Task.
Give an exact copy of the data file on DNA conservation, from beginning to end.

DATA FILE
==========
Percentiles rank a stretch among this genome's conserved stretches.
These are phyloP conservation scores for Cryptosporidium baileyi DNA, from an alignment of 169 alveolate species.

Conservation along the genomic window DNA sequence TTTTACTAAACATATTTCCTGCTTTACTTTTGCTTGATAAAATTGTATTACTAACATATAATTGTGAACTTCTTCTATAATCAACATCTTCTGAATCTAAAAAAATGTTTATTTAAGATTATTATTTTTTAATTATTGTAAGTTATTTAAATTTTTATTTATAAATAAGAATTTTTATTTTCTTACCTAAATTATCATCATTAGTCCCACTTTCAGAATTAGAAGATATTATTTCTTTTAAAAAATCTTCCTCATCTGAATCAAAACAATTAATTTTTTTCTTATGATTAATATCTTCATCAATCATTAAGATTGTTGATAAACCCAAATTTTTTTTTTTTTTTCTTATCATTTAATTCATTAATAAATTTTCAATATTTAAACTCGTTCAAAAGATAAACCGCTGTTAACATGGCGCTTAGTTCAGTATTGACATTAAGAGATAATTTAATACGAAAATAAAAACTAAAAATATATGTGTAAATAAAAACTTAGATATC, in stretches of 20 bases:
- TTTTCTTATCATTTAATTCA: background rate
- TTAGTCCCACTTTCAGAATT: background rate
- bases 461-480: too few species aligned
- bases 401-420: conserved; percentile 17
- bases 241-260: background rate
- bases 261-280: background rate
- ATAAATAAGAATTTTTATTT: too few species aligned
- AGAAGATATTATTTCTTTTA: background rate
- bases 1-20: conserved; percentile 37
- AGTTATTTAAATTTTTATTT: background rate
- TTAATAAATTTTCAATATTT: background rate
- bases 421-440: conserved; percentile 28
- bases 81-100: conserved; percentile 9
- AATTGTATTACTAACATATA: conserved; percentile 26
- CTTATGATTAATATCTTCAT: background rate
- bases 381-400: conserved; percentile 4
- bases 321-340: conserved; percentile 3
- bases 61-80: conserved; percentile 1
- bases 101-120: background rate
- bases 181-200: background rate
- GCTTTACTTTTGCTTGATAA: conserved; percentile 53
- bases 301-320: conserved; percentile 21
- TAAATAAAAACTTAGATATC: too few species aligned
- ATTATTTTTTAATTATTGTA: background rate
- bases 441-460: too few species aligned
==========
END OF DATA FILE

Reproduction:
Percentiles rank a stretch among this genome's conserved stretches.
These are phyloP conservation scores for Cryptosporidium baileyi DNA, from an alignment of 169 alveolate species.

Conservation along the genomic window DNA sequence TTTTACTAAACATATTTCCTGCTTTACTTTTGCTTGATAAAATTGTATTACTAACATATAATTGTGAACTTCTTCTATAATCAACATCTTCTGAATCTAAAAAAATGTTTATTTAAGATTATTATTTTTTAATTATTGTAAGTTATTTAAATTTTTATTTATAAATAAGAATTTTTATTTTCTTACCTAAATTATCATCATTAGTCCCACTTTCAGAATTAGAAGATATTATTTCTTTTAAAAAATCTTCCTCATCTGAATCAAAACAATTAATTTTTTTCTTATGATTAATATCTTCATCAATCATTAAGATTGTTGATAAACCCAAATTTTTTTTTTTTTTTCTTATCATTTAATTCATTAATAAATTTTCAATATTTAAACTCGTTCAAAAGATAAACCGCTGTTAACATGGCGCTTAGTTCAGTATTGACATTAAGAGATAATTTAATACGAAAATAAAAACTAAAAATATATGTGTAAATAAAAACTTAGATATC, in stretches of 20 bases:
- TTTTCTTATCATTTAATTCA: background rate
- TTAGTCCCACTTTCAGAATT: background rate
- bases 461-480: too few species aligned
- bases 401-420: conserved; percentile 17
- bases 241-260: background rate
- bases 261-280: background rate
- ATAAATAAGAATTTTTATTT: too few species aligned
- AGAAGATATTATTTCTTTTA: background rate
- bases 1-20: conserved; percentile 37
- AGTTATTTAAATTTTTATTT: background rate
- TTAATAAATTTTCAATATTT: background rate
- bases 421-440: conserved; percentile 28
- bases 81-100: conserved; percentile 9
- AATTGTATTACTAACATATA: conserved; percentile 26
- CTTATGATTAATATCTTCAT: background rate
- bases 381-400: conserved; percentile 4
- bases 321-340: conserved; percentile 3
- bases 61-80: conserved; percentile 1
- bases 101-120: background rate
- bases 181-200: background rate
- GCTTTACTTTTGCTTGATAA: conserved; percentile 53
- bases 301-320: conserved; percentile 21
- TAAATAAAAACTTAGATATC: too few species aligned
- ATTATTTTTTAATTATTGTA: background rate
- bases 441-460: too few species aligned